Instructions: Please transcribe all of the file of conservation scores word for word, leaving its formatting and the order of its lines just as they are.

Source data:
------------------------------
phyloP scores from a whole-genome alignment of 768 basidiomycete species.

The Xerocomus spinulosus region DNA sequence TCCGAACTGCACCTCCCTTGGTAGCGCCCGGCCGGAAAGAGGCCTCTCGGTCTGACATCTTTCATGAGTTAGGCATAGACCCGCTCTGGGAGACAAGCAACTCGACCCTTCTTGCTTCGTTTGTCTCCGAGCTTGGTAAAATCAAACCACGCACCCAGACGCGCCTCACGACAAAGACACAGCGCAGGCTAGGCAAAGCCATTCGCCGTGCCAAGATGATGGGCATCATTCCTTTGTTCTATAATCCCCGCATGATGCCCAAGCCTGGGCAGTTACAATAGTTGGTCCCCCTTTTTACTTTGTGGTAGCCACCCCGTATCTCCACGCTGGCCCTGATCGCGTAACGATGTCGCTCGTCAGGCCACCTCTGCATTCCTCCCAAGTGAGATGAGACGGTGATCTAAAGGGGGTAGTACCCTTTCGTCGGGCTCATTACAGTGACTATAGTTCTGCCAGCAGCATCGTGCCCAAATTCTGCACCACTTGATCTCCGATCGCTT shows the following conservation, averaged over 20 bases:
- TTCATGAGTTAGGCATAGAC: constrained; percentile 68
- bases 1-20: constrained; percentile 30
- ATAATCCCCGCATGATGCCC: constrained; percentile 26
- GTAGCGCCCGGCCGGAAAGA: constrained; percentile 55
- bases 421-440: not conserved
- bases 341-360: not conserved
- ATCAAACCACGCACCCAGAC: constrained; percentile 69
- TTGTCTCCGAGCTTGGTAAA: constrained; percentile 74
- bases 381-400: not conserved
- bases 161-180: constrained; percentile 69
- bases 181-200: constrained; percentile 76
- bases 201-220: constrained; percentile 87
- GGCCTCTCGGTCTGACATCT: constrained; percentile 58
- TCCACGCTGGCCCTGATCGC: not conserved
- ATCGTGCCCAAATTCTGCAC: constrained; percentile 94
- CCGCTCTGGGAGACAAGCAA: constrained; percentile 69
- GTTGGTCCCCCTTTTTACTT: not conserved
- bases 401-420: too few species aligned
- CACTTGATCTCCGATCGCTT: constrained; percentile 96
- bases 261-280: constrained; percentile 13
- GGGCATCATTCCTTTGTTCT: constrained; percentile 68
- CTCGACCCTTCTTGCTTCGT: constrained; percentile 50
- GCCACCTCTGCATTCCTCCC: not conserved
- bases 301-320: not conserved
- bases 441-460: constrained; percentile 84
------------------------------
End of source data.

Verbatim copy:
phyloP scores from a whole-genome alignment of 768 basidiomycete species.

The Xerocomus spinulosus region DNA sequence TCCGAACTGCACCTCCCTTGGTAGCGCCCGGCCGGAAAGAGGCCTCTCGGTCTGACATCTTTCATGAGTTAGGCATAGACCCGCTCTGGGAGACAAGCAACTCGACCCTTCTTGCTTCGTTTGTCTCCGAGCTTGGTAAAATCAAACCACGCACCCAGACGCGCCTCACGACAAAGACACAGCGCAGGCTAGGCAAAGCCATTCGCCGTGCCAAGATGATGGGCATCATTCCTTTGTTCTATAATCCCCGCATGATGCCCAAGCCTGGGCAGTTACAATAGTTGGTCCCCCTTTTTACTTTGTGGTAGCCACCCCGTATCTCCACGCTGGCCCTGATCGCGTAACGATGTCGCTCGTCAGGCCACCTCTGCATTCCTCCCAAGTGAGATGAGACGGTGATCTAAAGGGGGTAGTACCCTTTCGTCGGGCTCATTACAGTGACTATAGTTCTGCCAGCAGCATCGTGCCCAAATTCTGCACCACTTGATCTCCGATCGCTT shows the following conservation, averaged over 20 bases:
- TTCATGAGTTAGGCATAGAC: constrained; percentile 68
- bases 1-20: constrained; percentile 30
- ATAATCCCCGCATGATGCCC: constrained; percentile 26
- GTAGCGCCCGGCCGGAAAGA: constrained; percentile 55
- bases 421-440: not conserved
- bases 341-360: not conserved
- ATCAAACCACGCACCCAGAC: constrained; percentile 69
- TTGTCTCCGAGCTTGGTAAA: constrained; percentile 74
- bases 381-400: not conserved
- bases 161-180: constrained; percentile 69
- bases 181-200: constrained; percentile 76
- bases 201-220: constrained; percentile 87
- GGCCTCTCGGTCTGACATCT: constrained; percentile 58
- TCCACGCTGGCCCTGATCGC: not conserved
- ATCGTGCCCAAATTCTGCAC: constrained; percentile 94
- CCGCTCTGGGAGACAAGCAA: constrained; percentile 69
- GTTGGTCCCCCTTTTTACTT: not conserved
- bases 401-420: too few species aligned
- CACTTGATCTCCGATCGCTT: constrained; percentile 96
- bases 261-280: constrained; percentile 13
- GGGCATCATTCCTTTGTTCT: constrained; percentile 68
- CTCGACCCTTCTTGCTTCGT: constrained; percentile 50
- GCCACCTCTGCATTCCTCCC: not conserved
- bases 301-320: not conserved
- bases 441-460: constrained; percentile 84